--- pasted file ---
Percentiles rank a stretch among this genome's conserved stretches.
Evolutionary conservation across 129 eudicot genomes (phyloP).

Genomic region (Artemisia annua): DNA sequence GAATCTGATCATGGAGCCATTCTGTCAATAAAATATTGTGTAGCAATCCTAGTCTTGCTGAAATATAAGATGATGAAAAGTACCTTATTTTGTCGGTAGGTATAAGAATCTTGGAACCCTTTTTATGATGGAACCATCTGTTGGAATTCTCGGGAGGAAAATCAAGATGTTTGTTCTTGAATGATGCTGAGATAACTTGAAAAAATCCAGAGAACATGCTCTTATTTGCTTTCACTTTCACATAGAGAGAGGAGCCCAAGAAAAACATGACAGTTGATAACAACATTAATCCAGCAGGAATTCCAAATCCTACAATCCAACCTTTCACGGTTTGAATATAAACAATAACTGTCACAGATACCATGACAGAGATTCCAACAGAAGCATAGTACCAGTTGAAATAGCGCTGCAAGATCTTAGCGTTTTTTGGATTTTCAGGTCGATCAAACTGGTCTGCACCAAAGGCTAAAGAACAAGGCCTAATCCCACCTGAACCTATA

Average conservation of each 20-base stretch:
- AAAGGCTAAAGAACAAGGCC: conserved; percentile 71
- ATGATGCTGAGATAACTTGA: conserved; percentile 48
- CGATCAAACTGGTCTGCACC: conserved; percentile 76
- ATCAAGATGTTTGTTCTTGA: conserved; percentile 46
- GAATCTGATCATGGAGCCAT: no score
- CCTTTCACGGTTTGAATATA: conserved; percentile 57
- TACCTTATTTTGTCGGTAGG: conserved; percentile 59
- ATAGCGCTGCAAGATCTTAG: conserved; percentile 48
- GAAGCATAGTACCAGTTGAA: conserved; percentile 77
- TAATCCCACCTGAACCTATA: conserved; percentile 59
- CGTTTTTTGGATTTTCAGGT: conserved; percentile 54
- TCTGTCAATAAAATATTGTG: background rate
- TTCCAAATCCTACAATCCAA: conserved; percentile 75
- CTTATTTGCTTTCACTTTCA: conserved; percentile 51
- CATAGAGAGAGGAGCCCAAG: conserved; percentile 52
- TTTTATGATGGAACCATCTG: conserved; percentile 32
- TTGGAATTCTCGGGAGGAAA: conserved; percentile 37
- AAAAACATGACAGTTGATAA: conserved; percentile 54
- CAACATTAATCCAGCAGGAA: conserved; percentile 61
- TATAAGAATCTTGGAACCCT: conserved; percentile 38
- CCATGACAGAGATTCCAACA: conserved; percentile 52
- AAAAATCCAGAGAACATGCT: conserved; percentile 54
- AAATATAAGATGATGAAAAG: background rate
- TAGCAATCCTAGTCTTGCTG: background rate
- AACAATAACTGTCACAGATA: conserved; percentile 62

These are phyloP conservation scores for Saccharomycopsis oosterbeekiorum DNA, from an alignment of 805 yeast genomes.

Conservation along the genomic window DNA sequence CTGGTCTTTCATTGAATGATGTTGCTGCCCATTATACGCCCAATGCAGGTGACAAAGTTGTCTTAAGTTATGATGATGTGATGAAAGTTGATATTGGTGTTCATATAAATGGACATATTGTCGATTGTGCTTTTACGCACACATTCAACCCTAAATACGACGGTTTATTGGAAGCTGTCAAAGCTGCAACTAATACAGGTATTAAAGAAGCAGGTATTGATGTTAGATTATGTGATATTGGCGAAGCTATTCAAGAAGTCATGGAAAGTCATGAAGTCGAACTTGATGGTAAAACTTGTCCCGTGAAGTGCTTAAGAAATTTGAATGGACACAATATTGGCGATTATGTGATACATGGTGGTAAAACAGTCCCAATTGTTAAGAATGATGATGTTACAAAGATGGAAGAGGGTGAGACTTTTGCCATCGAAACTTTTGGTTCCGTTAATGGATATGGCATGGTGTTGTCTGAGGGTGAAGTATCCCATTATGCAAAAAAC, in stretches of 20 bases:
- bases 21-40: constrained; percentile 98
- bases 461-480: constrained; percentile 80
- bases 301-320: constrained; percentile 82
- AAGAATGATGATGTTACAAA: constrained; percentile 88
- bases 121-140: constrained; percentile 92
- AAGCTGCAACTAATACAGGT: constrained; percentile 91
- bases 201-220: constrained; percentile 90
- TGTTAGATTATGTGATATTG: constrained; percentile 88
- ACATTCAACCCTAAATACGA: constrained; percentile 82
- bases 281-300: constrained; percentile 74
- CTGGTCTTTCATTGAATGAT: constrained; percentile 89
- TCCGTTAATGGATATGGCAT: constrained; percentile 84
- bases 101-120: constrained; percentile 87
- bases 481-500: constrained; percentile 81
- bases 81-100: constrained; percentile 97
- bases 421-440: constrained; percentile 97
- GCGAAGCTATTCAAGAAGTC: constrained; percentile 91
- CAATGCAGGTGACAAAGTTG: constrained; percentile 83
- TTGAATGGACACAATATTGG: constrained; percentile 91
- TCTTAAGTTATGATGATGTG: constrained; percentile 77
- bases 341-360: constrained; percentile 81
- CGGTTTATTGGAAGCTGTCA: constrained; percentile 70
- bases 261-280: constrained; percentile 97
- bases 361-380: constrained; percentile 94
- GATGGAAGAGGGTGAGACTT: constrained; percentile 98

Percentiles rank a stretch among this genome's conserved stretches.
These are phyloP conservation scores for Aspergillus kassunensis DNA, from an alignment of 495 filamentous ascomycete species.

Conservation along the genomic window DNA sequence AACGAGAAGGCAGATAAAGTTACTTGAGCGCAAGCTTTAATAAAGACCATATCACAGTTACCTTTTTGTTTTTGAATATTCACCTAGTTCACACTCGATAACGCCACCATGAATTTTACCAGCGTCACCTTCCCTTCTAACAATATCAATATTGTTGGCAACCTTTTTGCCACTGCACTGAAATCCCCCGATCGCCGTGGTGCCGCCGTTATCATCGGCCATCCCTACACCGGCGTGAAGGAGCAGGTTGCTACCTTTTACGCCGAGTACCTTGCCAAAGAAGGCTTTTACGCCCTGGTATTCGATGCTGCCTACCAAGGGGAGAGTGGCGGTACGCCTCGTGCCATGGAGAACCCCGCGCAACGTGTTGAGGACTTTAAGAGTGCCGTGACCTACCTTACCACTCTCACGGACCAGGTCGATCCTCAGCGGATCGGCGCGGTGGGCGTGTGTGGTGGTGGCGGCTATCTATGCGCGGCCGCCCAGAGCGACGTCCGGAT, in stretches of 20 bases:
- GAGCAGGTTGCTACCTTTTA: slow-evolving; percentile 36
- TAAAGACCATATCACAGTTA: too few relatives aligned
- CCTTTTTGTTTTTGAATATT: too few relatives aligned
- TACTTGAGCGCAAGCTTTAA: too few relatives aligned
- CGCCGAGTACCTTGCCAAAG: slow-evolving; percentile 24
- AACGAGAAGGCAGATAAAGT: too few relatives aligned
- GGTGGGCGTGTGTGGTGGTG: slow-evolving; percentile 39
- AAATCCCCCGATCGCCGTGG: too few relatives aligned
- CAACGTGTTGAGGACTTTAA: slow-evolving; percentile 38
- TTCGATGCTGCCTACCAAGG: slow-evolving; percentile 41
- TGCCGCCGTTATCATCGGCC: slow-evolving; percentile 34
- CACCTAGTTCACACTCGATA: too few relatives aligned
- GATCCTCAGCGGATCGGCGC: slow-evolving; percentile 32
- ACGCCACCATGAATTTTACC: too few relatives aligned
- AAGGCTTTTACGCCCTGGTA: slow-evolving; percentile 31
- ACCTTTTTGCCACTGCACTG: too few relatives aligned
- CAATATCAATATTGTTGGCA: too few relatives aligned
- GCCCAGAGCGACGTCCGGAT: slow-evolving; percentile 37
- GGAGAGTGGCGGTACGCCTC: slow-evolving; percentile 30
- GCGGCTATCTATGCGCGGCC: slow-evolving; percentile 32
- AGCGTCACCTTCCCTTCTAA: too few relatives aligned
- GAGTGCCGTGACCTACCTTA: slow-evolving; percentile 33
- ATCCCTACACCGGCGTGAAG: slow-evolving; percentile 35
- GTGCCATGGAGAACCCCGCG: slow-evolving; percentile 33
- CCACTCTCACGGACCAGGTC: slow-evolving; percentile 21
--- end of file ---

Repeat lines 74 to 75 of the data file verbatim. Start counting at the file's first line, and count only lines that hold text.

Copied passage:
- AAGGCTTTTACGCCCTGGTA: slow-evolving; percentile 31
- ACCTTTTTGCCACTGCACTG: too few relatives aligned